[Beowulf] Random numbers (was Re: /dev/random entropy on stateless/headless nodes)

Robert G. Brown rgb at phy.duke.edu
Mon Feb 28 10:46:11 PST 2011

On Mon, 28 Feb 2011, Peter St. John wrote:

> The use of the system resource /dev/random is more for cryptography, than
> for scientific simulations. Some application like SSH is blocking (in
> Stuart's situation) when the entropy pool is empty.Peter

Find attached a nearly complete solution.  This is a "one liner"
(almost) xinetd daemon that will read and spit out a four byte uint from
/dev/urandom over a network socket connection to port 8885.  Install the
(bash) script on your head node, which hopefully is on an ethernet and
has a keyboard and has enough boot-time entropy to make /dev/urandom

Installation and testing instructions are included, sort of, but I am
NOT providing a tutorial on security and ports and allowed networks, so
if you don't want everybody on the internet to be able to get random
numbers from your server, you'll have to figure out how to take the
appropriate steps on your own (it's not difficult, lines in the xinetd
config and/or additions to the iptables firewall rules will do it).

The only other thing you'll need (that I'm not providing) is a script or
binary on the client side that will connect to the daemon, send it
CR/LF, read the uint return, and write it to e.g. /dev/random if that's
what it takes to build up enough entropy.  Note well that there isn't
any reason I can think of to do this a uint at a time other than it was
a convenient increment for reseeding, nothing more.  So you can increase
the size of the dd block to a full page or even more if you like, for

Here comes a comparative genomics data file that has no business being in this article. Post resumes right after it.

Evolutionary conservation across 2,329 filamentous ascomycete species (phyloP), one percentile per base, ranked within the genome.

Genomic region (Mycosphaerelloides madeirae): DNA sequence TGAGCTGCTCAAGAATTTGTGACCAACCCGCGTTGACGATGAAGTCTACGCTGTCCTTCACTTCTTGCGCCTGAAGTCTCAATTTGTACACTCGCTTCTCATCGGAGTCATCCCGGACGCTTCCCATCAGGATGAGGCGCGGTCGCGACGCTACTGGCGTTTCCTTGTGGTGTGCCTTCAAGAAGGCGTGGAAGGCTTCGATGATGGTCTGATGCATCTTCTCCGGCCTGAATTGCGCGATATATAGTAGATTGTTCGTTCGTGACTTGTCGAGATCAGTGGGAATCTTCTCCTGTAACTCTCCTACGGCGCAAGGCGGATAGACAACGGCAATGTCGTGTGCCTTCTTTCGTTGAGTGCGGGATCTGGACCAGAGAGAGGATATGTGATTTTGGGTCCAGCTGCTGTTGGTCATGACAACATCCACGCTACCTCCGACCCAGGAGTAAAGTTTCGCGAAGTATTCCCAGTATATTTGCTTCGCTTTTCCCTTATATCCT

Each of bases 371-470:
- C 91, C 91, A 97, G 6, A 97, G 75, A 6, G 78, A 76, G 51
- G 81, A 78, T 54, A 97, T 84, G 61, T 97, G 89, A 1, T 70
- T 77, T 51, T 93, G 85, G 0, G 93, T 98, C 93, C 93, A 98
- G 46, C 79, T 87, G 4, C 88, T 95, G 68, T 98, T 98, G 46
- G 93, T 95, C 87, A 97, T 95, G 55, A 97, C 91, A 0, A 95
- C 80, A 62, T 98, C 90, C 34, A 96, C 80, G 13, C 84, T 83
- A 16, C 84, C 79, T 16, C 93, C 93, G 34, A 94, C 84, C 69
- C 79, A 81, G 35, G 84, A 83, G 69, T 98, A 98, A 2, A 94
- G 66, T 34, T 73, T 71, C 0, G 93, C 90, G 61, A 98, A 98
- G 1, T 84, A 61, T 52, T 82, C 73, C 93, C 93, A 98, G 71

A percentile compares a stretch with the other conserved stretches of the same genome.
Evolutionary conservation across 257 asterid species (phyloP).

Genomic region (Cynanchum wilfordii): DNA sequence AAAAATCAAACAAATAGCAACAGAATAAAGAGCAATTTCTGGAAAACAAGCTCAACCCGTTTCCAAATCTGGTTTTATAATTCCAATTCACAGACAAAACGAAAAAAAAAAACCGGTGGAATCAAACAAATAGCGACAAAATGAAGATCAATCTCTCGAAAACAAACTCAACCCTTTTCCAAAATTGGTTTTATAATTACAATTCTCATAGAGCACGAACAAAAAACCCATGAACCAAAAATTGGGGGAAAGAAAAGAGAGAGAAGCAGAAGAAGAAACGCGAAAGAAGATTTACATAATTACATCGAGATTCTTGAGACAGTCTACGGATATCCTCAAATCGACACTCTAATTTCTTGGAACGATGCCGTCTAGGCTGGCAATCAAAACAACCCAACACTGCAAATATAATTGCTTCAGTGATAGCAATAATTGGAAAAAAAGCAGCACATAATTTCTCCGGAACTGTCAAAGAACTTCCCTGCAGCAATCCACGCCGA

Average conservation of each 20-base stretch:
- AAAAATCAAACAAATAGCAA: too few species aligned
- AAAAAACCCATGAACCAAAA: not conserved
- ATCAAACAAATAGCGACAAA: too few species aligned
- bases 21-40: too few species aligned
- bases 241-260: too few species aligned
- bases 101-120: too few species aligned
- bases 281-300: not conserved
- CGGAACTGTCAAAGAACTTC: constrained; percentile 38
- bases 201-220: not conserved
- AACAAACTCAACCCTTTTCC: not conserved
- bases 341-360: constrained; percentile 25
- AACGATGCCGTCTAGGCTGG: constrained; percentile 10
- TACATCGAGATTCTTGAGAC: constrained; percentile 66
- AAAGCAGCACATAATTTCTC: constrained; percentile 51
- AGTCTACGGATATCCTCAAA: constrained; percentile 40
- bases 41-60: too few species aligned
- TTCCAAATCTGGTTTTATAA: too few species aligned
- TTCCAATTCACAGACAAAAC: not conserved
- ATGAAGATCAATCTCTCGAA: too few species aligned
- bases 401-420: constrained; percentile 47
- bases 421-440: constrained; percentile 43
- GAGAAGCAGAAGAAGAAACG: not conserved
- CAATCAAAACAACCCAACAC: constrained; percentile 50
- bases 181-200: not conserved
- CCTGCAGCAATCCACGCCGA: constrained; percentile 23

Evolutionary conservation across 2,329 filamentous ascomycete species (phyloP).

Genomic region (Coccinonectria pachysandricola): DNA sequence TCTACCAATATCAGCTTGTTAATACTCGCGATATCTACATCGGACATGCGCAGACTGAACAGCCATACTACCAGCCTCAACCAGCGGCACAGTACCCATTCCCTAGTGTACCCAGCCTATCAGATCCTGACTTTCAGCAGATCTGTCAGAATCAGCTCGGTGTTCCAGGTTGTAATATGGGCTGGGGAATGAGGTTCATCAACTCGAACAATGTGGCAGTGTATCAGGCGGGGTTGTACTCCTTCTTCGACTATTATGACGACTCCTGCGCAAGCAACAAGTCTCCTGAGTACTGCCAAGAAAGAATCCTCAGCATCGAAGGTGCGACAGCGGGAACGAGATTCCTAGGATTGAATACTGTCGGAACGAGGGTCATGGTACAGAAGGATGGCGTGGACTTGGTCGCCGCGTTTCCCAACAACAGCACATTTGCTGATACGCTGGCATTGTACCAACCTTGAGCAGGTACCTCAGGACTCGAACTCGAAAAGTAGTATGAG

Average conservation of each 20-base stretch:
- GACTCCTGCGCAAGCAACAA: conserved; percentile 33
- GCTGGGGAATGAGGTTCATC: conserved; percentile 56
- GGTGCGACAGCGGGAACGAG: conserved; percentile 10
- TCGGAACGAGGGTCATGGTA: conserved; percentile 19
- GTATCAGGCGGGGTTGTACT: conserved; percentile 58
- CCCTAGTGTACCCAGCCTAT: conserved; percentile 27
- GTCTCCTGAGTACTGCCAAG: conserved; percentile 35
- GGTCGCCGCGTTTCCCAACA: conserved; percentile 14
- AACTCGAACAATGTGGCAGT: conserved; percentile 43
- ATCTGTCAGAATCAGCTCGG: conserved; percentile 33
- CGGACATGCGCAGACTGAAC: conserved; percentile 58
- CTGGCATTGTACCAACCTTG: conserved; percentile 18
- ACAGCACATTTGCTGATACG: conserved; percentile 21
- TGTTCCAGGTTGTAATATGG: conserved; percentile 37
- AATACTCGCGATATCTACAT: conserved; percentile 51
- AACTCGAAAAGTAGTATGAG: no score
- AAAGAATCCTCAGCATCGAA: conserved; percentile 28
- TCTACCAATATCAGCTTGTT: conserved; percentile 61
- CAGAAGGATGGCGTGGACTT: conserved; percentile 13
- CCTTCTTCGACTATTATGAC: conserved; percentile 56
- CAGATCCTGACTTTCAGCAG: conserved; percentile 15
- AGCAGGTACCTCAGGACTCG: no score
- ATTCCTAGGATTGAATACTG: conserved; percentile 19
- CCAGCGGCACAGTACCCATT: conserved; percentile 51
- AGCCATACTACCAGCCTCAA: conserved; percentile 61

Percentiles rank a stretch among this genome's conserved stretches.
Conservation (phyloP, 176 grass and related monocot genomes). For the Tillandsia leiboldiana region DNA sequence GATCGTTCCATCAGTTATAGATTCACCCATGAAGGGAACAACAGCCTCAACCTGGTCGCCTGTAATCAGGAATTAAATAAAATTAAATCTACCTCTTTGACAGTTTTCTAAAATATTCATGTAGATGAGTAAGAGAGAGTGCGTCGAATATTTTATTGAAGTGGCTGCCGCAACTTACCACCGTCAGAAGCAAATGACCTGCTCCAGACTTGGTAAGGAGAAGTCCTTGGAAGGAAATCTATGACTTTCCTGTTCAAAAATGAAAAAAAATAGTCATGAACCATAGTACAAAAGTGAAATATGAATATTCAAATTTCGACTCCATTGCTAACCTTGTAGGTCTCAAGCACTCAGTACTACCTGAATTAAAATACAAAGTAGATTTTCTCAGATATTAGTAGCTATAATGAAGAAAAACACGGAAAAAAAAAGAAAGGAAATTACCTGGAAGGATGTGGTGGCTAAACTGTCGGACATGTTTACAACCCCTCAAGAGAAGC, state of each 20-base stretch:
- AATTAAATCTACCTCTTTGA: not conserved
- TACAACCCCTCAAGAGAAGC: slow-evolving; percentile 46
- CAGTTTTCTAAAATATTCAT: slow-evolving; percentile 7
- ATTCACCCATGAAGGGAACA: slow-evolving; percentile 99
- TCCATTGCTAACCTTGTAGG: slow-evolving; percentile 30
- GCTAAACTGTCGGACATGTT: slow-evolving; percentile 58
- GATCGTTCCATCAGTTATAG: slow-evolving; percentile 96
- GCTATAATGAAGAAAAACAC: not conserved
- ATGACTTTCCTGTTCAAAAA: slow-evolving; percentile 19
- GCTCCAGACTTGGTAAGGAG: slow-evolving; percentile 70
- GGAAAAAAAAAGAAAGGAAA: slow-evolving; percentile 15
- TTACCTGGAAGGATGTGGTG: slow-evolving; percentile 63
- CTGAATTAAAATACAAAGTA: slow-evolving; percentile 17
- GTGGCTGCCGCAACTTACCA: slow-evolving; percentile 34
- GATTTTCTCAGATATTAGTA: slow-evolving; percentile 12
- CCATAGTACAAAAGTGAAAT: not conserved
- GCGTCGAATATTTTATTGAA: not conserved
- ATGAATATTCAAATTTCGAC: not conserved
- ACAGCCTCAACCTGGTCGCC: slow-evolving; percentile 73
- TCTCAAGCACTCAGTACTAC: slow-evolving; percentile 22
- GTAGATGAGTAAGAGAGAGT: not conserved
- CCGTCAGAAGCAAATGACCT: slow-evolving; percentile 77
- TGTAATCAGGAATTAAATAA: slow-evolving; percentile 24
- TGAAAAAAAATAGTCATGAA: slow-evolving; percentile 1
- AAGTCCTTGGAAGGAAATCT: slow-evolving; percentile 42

substantially greater efficiency.

Note well that this is just one way to do it.  Perl would let you be
more sophisticated (bash is a crude tool and can't cope with binary).  C
is far more elegant, and you can write a C-based daemon that would seed
from /dev/random, use a really good rng, and optionally maintain a
self-avoiding table of rands it has returned if you want to use the
return as a seed.  Even with the current daemon, you can make it read in
the requested number of random bytes and return it.  Tweak away.


> On Mon, Feb 28, 2011 at 4:41 AM, Heiko Bauke <heiko.bauke at snafu.de> wrote:
>       Hi,
>       On Sun, 27 Feb 2011 11:48:28 -0500 (EST)
>       "Robert G. Brown" <rgb at phy.duke.edu> wrote:
>       > The solution for nearly anyone needing large numbers of fast,
>       high
>       > quality random numbers is going to be:  Use a fast, high
>       quality
>       > random number generator from e.g. the Gnu Scientific Library,
>       and
>       > >>seed<< it from /dev/random, ensuring uniqueness of the
>       seed(s)
>       > >>across the cluster
>       I agree that for Monte Carlo simulations a fast, high quality
>       (pseudo)
>       random number generator (PRNG) is more appropriate than
>       /dev/{u}random.
>       However, seeding a PRNG randomly is imho a missconception. Even
>       though
>       Monte Carlo algorithms utilize a pseudo random resource the
>       final
>       result of a Monte Carlo simulation should be deterministic and
>       reproducible. Therefore, for scientific Monte Carlo applications
>       one
>       should use a known seed. Parallel Monte Carlo applications may
>       derive
>       streams of pseudo random numbers from a common base sequence by
>       splitting and leap frogging, see also
>       http://arxiv.org/abs/cond-mat/0609584
>              Regards,
>              Heiko
>       --
>       -- Number Crunch Blog @ http://numbercrunch.de
>       --  Cluster Computing @ http://www.clustercomputing.de
>       --     Random numbers @ http://trng.berlios.de
>       --        Heiko Bauke @
>       http://www.mpi-hd.mpg.de/personalhomes/bauke
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Robert G. Brown	                       http://www.phy.duke.edu/~rgb/
Duke University Dept. of Physics, Box 90305
Durham, N.C. 27708-0305
Phone: 1-919-660-2567  Fax: 919-660-2525     email:rgb at phy.duke.edu
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